Communicating effectively about money is just about the most important thing you can do on your road to financial success.
And no, I am not talking about analyst reports, shareholder communications, or strategy newsletters. I am referring to the ability to speak the same language about personal financial matters to the people who matter most.
Take the most mundane topics, such as spending, insurance, or investing — if handled poorly, you might have a thermo-nuclear reaction. The problem is we rarely take the time to understand what another person believes; and whether it is the same as yours.
When two money lives become one, it’s critical to take this valuable time to communicate. I hate to say it, but the majority of consumers haven’t really thought out what they believe — and why.
Let’s take the topic of life insurance as an example.
How much coverage is appropriate? What is enough and what is too much? The answers are not necessarily quantifiable. Through analysis, you might discover that enough protection is $500,000. But the beneficiary — the one who will rely on the policy should some tragedy befall the owner — might not feel safe unless the amount is $1,000,000. You see, it’s just not as simple as “the formula says X.”
It takes so much more than analysis or online research.
Our feelings, beliefs, and fears play into how we produce an outcome with which we can live comfortably.
The same is true for how we communicate with each other. Our unique experiences as children set the stage for a money mindset that formulates our feelings of comfort, security and valuation. It’s fair to assume that, since everyone has a unique upbringing, we all have unique money mindsets.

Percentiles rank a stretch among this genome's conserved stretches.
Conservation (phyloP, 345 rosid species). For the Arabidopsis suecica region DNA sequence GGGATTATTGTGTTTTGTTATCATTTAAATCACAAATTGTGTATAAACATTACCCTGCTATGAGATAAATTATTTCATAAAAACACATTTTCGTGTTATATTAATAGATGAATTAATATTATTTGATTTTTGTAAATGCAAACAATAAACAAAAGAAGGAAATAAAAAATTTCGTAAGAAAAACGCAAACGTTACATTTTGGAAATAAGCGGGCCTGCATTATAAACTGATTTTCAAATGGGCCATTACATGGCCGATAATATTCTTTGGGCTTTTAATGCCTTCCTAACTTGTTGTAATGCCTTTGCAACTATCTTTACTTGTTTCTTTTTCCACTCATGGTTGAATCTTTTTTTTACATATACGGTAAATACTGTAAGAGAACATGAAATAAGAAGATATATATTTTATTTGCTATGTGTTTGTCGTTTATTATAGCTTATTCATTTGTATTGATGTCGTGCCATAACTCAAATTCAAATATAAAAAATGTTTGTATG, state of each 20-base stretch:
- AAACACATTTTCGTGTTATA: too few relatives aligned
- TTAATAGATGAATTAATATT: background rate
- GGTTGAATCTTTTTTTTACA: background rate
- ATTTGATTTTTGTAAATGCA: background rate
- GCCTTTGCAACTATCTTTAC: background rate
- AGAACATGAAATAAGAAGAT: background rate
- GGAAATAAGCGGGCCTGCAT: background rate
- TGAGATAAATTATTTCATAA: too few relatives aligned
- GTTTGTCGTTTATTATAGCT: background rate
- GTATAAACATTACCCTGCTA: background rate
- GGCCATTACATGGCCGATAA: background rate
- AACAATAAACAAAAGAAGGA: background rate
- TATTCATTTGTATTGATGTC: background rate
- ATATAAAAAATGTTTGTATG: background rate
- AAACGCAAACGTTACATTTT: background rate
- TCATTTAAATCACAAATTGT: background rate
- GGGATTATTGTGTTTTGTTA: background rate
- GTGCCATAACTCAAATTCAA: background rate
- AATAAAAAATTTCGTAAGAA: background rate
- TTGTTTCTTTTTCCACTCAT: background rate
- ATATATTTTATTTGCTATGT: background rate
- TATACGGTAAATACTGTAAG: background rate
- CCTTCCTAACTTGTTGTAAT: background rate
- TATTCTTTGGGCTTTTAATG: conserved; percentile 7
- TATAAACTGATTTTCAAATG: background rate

Let’s look at the topic of spending. Here’s an example of a discussion that I have witnessed countless times.
“We need to spend less money.”
“I agree. Where should we cut?”
“Well, we can get rid of the premium cable, it’s a fortune.”
“Hey, but I really like the shows I watch. I don’t want to give that up.”
“What do you suggest we cut?”
“Your car lease is coming up in a few months, why don’t get a less expensive car?”
Here’s another iteration.
“We need to spend less money.”
“Absolutely. Where should we cut?”
“Gee, I am looking at the bills and the cost of hair care, nail salons and makeup is extraordinary!”
Need I go on?
Rather than making your money conversation a test of wills or worse, a battleground, here are 9 tips to create money success:
1. Agree on a time, place and time limit to talk. Make it somewhere without interruption and private. (Your local coffee shop is probably not the best place.) Don’t make the conversation open-ended – agree on a time limit before beginning. And remember, less is more. The longer you go, the more the conversation will probably lose its focus or turn into blame and shame.
2. Agree on an agenda. Pick one topic on which to focus; not two, three, or seven.
3. Center your conversation on sharing and clarifying your values. Focus on where you both are in agreement for a more productive conversation.
4. Acknowledge that everyone judges based on individual points of view; and try and stay away from negative judgements.
5. Begin the conversation with an agreement that you will both commit to listening without interruption. If you hear something that pushes your buttons, you are liable to react, which will undoubtedly make the rest of the conversation tenser.
6. Ask questions that begin with, “Help me understand,” or “Can you explain that a little more?”
7. Avoid hot-button issues; begin with the easy stuff and rack up the victories for positive energy.
8. Celebrate the victories, no matter how small. (Your favorite cup of coffee or a walk in the park both count.)
9. Expect setbacks; there’s no such thing as perfect. Avoid blame at all costs.
Communicating effectively about money can move you to positive changes, living your values, deeper intimacy, and understanding. Great communications can make your life happier and your financial life more successful because you can work through obstacles.
Money doesn’t have to be a mystery, a taboo topic, or a source of conflict. It’s up to you and your partner(s) to forge a positive pathway in a loving and supportive way. It begins with a mutual decision to engage through listening and communicating your values.